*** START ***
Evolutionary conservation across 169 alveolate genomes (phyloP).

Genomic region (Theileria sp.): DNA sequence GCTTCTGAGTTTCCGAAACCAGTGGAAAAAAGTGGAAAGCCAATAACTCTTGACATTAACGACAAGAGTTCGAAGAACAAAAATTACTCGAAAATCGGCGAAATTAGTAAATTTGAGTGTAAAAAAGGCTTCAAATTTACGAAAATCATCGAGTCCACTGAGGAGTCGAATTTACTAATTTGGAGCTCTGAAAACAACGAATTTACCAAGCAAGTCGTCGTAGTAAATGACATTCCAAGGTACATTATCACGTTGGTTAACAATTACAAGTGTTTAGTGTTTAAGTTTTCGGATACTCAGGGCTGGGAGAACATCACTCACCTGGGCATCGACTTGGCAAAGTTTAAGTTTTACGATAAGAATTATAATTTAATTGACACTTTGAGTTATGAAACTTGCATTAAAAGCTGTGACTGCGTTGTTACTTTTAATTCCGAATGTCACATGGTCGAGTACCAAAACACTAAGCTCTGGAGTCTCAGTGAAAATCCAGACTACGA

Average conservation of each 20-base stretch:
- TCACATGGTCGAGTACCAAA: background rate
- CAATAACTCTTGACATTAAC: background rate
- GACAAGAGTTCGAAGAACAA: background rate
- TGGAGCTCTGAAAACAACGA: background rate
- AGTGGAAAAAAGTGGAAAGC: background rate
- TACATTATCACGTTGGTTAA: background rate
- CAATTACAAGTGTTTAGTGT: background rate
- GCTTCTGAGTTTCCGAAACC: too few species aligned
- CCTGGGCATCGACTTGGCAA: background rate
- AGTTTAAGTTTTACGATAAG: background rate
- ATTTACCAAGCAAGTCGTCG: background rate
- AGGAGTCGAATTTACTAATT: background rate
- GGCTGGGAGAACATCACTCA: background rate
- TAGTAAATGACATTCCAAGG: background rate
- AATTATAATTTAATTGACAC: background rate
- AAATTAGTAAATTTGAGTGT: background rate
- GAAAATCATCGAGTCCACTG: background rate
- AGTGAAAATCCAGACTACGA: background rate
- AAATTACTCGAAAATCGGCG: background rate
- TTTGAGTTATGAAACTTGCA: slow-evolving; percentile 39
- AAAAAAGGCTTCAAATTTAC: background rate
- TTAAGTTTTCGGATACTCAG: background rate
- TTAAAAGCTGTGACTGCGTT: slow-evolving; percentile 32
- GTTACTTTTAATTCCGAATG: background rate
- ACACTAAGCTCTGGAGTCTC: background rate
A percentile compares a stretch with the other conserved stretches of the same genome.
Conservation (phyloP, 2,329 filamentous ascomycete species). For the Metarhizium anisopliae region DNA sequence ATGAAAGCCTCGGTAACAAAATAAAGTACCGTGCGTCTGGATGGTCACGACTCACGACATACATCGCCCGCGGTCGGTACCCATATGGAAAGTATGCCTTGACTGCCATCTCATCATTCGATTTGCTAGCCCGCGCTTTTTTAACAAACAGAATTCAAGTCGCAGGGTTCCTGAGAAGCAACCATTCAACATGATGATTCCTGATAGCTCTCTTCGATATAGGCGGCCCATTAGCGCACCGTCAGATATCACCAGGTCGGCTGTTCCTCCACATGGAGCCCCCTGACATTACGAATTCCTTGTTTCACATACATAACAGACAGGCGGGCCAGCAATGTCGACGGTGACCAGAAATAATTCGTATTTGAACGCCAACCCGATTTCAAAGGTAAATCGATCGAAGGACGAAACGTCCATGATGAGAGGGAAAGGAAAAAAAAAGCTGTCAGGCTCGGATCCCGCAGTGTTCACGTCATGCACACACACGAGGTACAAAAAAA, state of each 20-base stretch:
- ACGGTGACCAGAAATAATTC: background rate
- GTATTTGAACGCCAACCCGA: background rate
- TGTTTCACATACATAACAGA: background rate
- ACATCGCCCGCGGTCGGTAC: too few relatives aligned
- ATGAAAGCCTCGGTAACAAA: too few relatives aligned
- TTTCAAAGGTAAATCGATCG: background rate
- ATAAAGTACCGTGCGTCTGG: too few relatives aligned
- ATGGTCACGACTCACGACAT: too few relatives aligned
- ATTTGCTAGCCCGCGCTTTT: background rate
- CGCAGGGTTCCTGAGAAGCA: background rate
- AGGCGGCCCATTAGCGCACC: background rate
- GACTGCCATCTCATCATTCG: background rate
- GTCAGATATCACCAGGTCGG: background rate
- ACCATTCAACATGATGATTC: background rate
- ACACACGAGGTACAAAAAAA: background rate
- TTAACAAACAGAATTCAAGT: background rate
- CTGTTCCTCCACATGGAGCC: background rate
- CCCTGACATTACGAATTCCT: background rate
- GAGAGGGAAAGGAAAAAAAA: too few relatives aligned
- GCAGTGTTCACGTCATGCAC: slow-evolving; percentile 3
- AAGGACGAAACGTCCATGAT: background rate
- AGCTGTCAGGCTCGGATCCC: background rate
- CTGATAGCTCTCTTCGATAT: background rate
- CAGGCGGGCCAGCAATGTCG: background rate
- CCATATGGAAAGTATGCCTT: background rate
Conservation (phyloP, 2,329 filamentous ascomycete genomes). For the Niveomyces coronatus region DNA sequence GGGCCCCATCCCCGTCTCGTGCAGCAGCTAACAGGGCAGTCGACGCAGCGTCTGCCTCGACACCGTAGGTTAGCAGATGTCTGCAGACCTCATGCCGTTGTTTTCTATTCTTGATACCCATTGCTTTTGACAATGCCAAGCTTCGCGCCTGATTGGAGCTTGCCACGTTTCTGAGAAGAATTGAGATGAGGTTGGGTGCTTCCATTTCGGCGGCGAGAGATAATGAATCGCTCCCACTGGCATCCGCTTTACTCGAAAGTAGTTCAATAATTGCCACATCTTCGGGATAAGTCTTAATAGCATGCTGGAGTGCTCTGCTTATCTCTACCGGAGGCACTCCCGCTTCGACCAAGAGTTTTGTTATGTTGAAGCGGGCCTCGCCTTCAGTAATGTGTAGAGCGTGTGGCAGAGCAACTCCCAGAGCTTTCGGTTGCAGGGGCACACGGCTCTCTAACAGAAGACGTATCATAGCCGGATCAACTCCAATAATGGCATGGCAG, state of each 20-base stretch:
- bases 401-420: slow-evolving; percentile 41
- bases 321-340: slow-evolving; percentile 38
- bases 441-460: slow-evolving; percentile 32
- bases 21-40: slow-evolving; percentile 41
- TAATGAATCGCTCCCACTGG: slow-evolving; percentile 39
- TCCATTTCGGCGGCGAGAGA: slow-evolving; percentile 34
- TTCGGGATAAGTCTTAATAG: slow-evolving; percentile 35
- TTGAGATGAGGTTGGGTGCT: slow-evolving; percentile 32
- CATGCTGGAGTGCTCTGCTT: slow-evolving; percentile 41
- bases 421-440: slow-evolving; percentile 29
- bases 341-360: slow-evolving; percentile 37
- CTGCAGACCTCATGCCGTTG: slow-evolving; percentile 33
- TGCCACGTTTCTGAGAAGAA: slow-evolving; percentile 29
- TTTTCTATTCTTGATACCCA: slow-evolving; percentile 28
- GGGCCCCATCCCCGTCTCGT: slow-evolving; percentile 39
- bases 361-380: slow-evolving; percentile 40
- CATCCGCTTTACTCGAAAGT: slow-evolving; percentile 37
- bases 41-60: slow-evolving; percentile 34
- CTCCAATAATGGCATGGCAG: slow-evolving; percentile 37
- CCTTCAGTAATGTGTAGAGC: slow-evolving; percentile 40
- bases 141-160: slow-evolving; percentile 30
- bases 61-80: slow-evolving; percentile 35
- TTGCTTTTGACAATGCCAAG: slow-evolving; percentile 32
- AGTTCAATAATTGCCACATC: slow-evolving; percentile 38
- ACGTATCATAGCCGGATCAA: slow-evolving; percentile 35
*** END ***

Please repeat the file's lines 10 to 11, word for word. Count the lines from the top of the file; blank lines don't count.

- CAATTACAAGTGTTTAGTGT: background rate
- GCTTCTGAGTTTCCGAAACC: too few species aligned